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Accidents: Cycling

Volume 483: debated on Tuesday 18 November 2008

To ask the Secretary of State for Health (1) what estimate his Department has made of the cost to the NHS of treating patients who were involved in cycling accidents and were not wearing a cycle helmet in the latest period for which figures are available; (235603)

(2) how many people were admitted to hospital as a result of cycling accidents in each of the last five financial years.

The national health service has not been asked to identify separately the costs of treating road traffic accident victims or those injured in cycling accidents because of the burden it would impose. Where a patient receives a compensation payment for their injuries, however incurred, the NHS is able to reclaim the costs of their treatment from whoever pays the compensation. In 2007-08, over £137 million was recovered in this way.

Information on admissions to hospital as a result of cycling accidents from 2002-03 to 2006-07 is shown in the following tables.

Total admissions to hospital as a result of cycling accidents* from 2002-03 to 2006-07, NHS Hospitals England and activity performed in the Independent sector in England commissioned by English NHS

Total admissions to hospital as a result of cycling accidents

V10 Pedal cyclist injured in collision with pedestrian or animal

V11 Pedal cyclist injured in collision with other pedal cycle

V12 Pedal cyclist injured in collision with 2-3 wheeled motor vehicle

V13 Pedal cyclist injured in collision with car pick-up truck or van

V14 Pedal cyclist injured in collision with heavy transport vehicle or bus

2006-07

13,368

89

208

62

1,873

129

2005-06

13,533

71

195

59

1,800

118

2004-05

12,659

54

220

53

1,497

120

2003-04

12,049

50

176

54

1,471

118

2002-03

10,795

50

158

61

1471

117

V14 Pedal cyclist injured in collision with heavy transport vehicle or bus

V15 Pedal cyclist injured in collision with railway train or railway vehicle

V16 Pedal cyclist injured in collision with other nonmotor vehicle

V17 Pedal cyclist injured in collision with fixed/stationary object

V18 Pedal cyclist injured in noncollision transport accident

V19 Pedal cyclist injured in oth and unspc transport accident

2006-07

129

1

18

518

9,191

1,279

2005-06

118

3

8

511

9,538

1,230

2004-05

120

2

19

412

9,119

1,163

2003-04

118

4

17

336

8,687

1,136

2002-03

117

0

20

377

7617

924

Notes:

ICD-10 Clinical Codes External Cause Codes:

V10 Pedal cyclist injured in collision with pedestrian or animal

V11 Pedal cyclist injured in collision with other pedal cycle

V12 Pedal cyclist injured in collision with 2-3 wheeled motor vehicle

V13 Pedal cyclist injured in collision with car pick-up truck or van

V14 Pedal cyclist injured in collision with heavy transport vehicle or bus

V15 Pedal cyclist injured in collision with railway train or railway vehicle

V16 Pedal cyclist injured in collision with other nonmotor vehicle

V17 Pedal cyclist injured in collision with fixed/stationary object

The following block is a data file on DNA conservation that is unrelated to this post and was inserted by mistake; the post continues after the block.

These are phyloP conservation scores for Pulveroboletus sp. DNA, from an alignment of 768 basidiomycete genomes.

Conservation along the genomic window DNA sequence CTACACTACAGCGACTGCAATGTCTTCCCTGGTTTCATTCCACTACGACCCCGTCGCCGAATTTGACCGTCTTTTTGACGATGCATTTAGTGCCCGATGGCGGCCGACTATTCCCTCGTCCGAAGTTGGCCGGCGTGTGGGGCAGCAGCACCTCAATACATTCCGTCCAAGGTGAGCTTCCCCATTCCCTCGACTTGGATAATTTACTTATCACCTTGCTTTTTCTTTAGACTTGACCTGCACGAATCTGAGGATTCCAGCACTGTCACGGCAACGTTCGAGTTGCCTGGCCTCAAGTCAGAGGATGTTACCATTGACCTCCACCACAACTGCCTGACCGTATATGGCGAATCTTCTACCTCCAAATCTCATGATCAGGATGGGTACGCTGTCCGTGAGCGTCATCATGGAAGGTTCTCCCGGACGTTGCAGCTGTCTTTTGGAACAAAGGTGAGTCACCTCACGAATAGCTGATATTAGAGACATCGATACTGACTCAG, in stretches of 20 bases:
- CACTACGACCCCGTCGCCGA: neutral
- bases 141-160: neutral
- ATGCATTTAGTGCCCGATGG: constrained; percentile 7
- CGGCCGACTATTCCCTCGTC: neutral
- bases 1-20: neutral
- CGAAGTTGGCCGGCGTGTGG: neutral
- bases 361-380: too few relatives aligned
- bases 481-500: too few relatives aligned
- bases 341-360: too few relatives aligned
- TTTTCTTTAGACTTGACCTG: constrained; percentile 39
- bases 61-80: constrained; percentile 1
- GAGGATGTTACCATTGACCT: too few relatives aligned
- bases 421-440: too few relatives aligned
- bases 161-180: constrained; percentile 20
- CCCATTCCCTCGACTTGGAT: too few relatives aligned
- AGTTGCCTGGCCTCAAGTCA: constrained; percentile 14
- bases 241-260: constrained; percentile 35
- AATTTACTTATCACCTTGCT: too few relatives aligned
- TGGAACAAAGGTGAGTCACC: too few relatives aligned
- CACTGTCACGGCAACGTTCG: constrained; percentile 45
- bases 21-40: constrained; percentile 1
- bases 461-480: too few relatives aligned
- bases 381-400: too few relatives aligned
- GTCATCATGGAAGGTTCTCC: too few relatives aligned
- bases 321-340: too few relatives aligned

V18 Pedal cyclist injured in noncollision transport accident

V19 Pedal cyclist injured in oth and unspc transport accident

Finished admission episodes

A finished admission episode is the first period of inpatient care under one consultant within one healthcare provider. Finished admission episodes are counted against the year in which the admission episode finishes. Please note that admissions do not represent the number of inpatients, as a person may have more than one admission within the year.

Cause code

The cause code is a supplementary code that indicates the nature of any external cause of injury, poisoning or other adverse effects. The field within HES counts only the first external cause code which is coded within the episode.

Data Quality

Hospital Episode Statistics (HES) are compiled from data sent by more than 300 NHS trusts and primary care trusts (PCTs) in England. Data are also received from a number of independent sector organisations for activity commissioned by the English NHS. The NHS Information Centre for health and social care liaises closely with these organisations to encourage submission of complete and valid data and seeks to minimise inaccuracies and the effect of missing and invalid data via HES processes. While this brings about improvement over time, some shortcomings remain.

Ungrossed data

Figures have not been adjusted for shortfalls in data (i.e. the data are ungrossed).

Assessing growth through time

HES figures are available from 1989-90 onwards. During the years that these records have been collected by the NHS there have been ongoing improvements in quality and coverage. These improvements in information submitted by the NHS have been particularly marked in the earlier years and need to be borne in mind when analysing time series.

Some of the increase in figures for later years (particularly 2006-07 onwards) may be due to the improvement in the coverage of independent sector activity.

Changes in NHS practice also need to be borne in mind when analysing time series. For example, a number of procedures may now be undertaken in outpatient settings and may no longer be accounted for in the HES data. This may account for any reductions in activity over time.

Source:

Hospital Episode Statistics (HES), The NHS Information Centre for health and social care